Thursday, March 30, 2017
I am a boy of 4 or 5, standing in the cold morning air of the Blue Ridge, dressed in my Sunday best. Beside me, my sister Diana squints into the frosty sunlight as my mother, Joyce, a slim, nervous woman from New Hampshire, with dark hair and a wonderful smile, peers through the horn-rimmed glasses that were stylish at the time and holds her daughter gently but firmly in place.
My father is Gilbert, Jr., a slender man still in his twenties whose face is too serious by far for the laughter it owns. Braced against a great black car, a Packard, I think, his shoulders are square, the hair above his well-shaped ears a thick golden frost, still shorn in tight military buzz from recent service with just a touch of rise to a flat-top in front, a short wave front of individuality. He is holding my hand, limiting me to small arc of movement I have explored endlessly until the moment in which the picture is taken.
There is wood smoke in the air, the rank smell of livestock and the green of a nearby garden, still thriving below the frost thanks to dozens of carefully-placed milk jugs and a half-dozen feed sacks. Cats mill around the back door, unmolested by the short, fat mongrel dog, Poochie, dark as a sausage and just as round. Chickens scratch and cluck at the red and yellow soil through patches of blackberries and rank mountain grass, fearless and too feral for hawks, serpents, cats or hound, as if aware of their eventual date with an axe and frying pan.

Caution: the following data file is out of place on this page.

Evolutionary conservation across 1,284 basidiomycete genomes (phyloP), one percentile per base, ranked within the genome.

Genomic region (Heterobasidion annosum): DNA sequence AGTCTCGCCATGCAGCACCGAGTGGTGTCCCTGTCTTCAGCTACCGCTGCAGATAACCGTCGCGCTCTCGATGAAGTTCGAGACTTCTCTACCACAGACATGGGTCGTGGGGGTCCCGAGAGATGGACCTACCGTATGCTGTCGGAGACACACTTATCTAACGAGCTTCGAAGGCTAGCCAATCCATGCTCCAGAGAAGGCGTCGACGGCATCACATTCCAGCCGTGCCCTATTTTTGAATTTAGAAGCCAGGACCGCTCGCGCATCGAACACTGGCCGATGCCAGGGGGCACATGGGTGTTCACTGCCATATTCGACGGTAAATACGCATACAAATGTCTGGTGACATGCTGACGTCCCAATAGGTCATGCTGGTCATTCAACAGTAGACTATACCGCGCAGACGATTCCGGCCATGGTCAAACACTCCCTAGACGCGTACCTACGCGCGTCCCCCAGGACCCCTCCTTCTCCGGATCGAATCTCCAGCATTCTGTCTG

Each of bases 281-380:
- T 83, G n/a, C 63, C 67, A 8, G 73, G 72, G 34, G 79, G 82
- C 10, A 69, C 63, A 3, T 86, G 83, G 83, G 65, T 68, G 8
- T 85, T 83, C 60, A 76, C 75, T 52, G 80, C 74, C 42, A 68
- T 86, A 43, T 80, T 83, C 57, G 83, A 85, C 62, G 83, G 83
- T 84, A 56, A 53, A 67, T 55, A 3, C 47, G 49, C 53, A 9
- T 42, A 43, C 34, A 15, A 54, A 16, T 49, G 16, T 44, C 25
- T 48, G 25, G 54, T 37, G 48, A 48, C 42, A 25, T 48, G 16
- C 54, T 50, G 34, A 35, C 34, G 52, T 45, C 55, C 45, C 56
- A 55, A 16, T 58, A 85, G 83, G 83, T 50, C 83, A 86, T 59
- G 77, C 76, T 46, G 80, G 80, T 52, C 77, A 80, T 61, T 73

Beyond the white-painted wood and screen door voices mix with laughter and the clatter of plates and pans as a shifting breeze carries the smell of cigarette smoke, coffee, scrapple, bacon and eggs, onions and potatoes frying in the lard of sausage freshly made from hogs which have grown to maturity in the hog wallow behind the cinderblock garage, beyond which the mountain drops down in a steep tangle of cedars, greenbrier, locust trees wrapped in honeysuckle, goat’s head thorns waiting for unwary feet in the poor soil that gives way to a boulder field.
Above, the Blue Ridge Mountains rise away in a shadowed mass of hardwoods, sprinkled with ancient cedars and groves of pine, bone white sycamores, catalpa and sumac adding their bright colors, fox grapes draping the trees shadowing forest floors covered by pine needles, skunk cabbage and the ever present poison ivy. Deer move through meadows bounded by autumn olive and mountain laurel, sometimes bear and bobcats and the rumor of a ‘painter’ or panther, something forest biologists deny with all their might despite persistent rumors.